There are likely not to be any perfect solutions in the future. The land needed to support a village (of 500 or thereabouts) will depend entirely on the climate and native resources along with whatever agricultural technology (e.g. plows and horses!) can be brought to bear. Every region will have its own set of needed responses. You might want to take a look at the climate wizard tool I mentioned to Georgi above. You can use it to see what your region might have in store for the next hundred years.

I wish the best in your planing for a challenging future.

George

George Mobus

Georgi,

Human reactions. What a conundrum.

RE: climate change. I have been using this tool to assess possible areas where the climate changes in temp and precipitation will have the least shift from current averages for the next 100 years.

http://www.climatewizard.org/

The regional models don't predict uniform conditions along the latitudes in the temperate regions. There will be pockets of less affected among them. Think of this as a planning tool ;^)

George

Georgi Marinov

There will be pockets of relatively stable climate, but in general if you are on a large continental mass, unless there is some sort of very big natural barrier, say you are in a remote valley in Tibet, you aren't going to last long, as those are the places where the millions of hungry people will be.

Ideally, you would set up refuges on Svalbard and Kerguelen, as those places are both remote and the vast majority of people today don't even know that they exist, the problem is that as I said above, they will not be really habitable for a good few hundred to few thousand years, even if the temperate climate zone shift to cover them. Unless you are willing to live on a fish diet, but then, there is the question of what the state of the ocean will be at the time...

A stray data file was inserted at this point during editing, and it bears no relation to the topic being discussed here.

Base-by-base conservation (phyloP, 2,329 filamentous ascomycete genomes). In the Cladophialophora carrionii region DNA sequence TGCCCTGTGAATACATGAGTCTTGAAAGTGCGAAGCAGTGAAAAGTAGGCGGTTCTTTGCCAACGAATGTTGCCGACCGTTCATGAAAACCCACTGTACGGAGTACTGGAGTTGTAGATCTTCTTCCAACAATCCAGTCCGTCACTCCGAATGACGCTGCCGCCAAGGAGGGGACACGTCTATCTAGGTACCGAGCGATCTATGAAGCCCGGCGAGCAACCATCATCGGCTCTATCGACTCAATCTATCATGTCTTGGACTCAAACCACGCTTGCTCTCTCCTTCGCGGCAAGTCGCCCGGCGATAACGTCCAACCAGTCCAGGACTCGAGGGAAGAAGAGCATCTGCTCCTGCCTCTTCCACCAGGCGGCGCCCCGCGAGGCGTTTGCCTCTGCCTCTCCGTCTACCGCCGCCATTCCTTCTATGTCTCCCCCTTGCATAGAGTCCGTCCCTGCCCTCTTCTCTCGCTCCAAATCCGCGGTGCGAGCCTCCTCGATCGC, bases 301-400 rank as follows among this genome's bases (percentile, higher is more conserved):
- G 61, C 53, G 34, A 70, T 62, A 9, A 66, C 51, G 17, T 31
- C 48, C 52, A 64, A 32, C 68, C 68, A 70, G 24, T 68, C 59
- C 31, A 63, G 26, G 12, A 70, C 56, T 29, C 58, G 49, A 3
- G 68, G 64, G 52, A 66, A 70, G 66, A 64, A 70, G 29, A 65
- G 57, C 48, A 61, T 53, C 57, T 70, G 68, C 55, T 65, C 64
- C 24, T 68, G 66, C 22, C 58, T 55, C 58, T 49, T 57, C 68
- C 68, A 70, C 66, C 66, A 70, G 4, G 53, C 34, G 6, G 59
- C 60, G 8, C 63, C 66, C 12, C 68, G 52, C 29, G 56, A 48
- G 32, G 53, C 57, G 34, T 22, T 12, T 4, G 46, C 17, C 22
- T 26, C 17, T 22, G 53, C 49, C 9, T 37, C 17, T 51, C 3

Manoel

Thanks for your answer, George. I've seen a lot of references to that book by Pimentel et al. since I become interested in these subjects.

I'm doing my own investigations, gathering numbers from different sources and right now I consider that 1 ha per family is a bare minimum for sufficiency, though my sources vary a lot.

About your mental test of village enclosure it's quite a common ground for me because we're trying to help first Galician town which officialy recognized peak-oil problem, to make something like an energy descent plan. Of course resilience is all about that experiment you suggest, though I guess some inter-village commerce will remain for non-vital items and it should be taken into account.

Best wishes for your plans, too. And all of your readers'

George Mobus

Georgi,

All suggestions welcomed. The objective though is to find a place and life style that will be above subsistence so that people can strive toward self-actualization as much as possible. This may not work out for the bottleneck survivors directly or immediately, but over the long run that is what I hope we can strive for.


Manoel,

The 1 ha per family might provide basic subsistence, but, as I just commented to Georgi, the goal is to live more comfortably than hand-to-mouth. To be human means to also enjoy and appreciate. Ask your folks what kind of life they hope to live feasibly. I bet it will include some time to sing and dance as well as plow and harvest.


Regards

George